From this residency I feel a lot more prepared to make narrative film, even if it’s a 1-minute film. I’ve already upgraded my equipment in preparation for future projects and have more knowledge of the multi-level process that goes into making a film.

Many thanks to The New Art Gallery Walsall for this opportunity 🙂

The Stay at Home Residency – part 2

From 1st – 29th July I was happy to be selected as an artist in residence for The New Art Gallery Walsall’s Stay at Home Residencies.

In the first blog post I looked at my influences and research carried out before I started making work. In this second blog post I’ll be showing some of the filming I did.

With the research conducted and panic now over I started filming again. I began by filming various things in my home. I tried to focus on shots that would have some movement in them, even if it were only background movement. Because of this most of my shots look out of a window. Although the background is blurred whatever movement there is – be it the trees, people, or lights turning on/off – makes the still shot that little bit more interesting.

Next, I decided to bring out my projector and see what I could do with it. By now my projector is at least seven years old (I originally purchased it for a BYOB event in 2013) and so not only is the projection quality quite poor, there are glitchy lines running through the the projection.

I had thought about making animations to project onto various objects, but I didn’t want to turn this into an animation project. I’ve long used my Glass video when experimenting with projections and I liked how to made any surface it landed on just way more interesting. To replicate this saturation of glitchy colour and movement I installed a copy of waaave_pool onto a Raspberry Pi, connected a webcam to it and pointed the webcam at random surfaces in the room.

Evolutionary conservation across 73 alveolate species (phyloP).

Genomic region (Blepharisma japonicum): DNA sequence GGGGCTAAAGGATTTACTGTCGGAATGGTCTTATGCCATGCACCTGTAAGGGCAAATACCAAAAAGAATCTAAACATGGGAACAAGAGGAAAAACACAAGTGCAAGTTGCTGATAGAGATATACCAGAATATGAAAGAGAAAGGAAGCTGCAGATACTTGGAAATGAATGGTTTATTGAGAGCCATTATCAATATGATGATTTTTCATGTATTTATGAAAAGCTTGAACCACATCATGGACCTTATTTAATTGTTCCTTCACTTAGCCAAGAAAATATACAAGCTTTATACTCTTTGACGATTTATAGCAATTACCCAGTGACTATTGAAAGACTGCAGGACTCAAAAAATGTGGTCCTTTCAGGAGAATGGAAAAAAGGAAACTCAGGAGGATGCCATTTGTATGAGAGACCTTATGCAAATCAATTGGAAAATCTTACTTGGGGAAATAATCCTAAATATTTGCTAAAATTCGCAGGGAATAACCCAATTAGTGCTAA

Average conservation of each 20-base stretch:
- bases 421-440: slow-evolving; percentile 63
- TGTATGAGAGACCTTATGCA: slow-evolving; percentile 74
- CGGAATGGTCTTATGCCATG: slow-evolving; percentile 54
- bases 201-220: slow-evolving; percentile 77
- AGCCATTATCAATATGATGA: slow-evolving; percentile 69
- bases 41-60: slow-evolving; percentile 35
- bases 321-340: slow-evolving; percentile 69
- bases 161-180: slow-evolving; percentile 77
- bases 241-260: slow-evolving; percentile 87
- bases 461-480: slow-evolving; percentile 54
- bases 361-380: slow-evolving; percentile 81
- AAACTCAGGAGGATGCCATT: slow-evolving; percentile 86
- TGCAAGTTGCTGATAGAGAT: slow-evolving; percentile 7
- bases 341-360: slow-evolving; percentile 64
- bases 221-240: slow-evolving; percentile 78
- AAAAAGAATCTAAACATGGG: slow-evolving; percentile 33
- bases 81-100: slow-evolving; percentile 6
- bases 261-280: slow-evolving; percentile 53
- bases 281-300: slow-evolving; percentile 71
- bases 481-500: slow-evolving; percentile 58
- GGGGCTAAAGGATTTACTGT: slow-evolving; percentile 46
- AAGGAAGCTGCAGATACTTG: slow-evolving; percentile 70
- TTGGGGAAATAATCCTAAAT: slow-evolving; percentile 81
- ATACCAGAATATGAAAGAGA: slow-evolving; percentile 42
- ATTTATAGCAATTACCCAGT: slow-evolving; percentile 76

Video waves itself is a bit like a video synthesiser, working primarily with webcam video input. With that installed I made some things like this:

I liked these projection experiments most when they were really subtle. I didn’t want the projection to overpower the surface and render it invisible or irrelevant. For example, in one experiment I projected onto cushions, which looked really great but the cushions got lost behind the projections.

I also played with a strip of LED lights I had from a previous project. They can be programmed to to flash quickly but they seemed to work best when they were pulsating slowly, which very much matched the pace of the shots I had filmed so far.

In the next blog post I’ll be detailing how I made sounds for the film and sharing the finished film.

The Stay at Home Residency – part 1

From 1st – 29th July I was happy to be selected as an artist in residence for The New Art Gallery Walsall’s Stay at Home Residencies.

The New Art Gallery Walsall has adapted its Studio residency programme in the wake of the Coronavirus pandemic to support three artists based in the West Midlands to produce work from their homes between May and July this year.

Following an open-call to artists based in the West Midlands, the Gallery received 60 varied proposals from a diverse range of artists working across the region. The many challenges that artists are facing during lockdown were well articulated. In selecting, we were keen to see opportunities for artistic and professional development during these challenging times, to support creative approaches to practice amid imposed restrictions and to explore the benefits and possibilities of sharing with an online audience.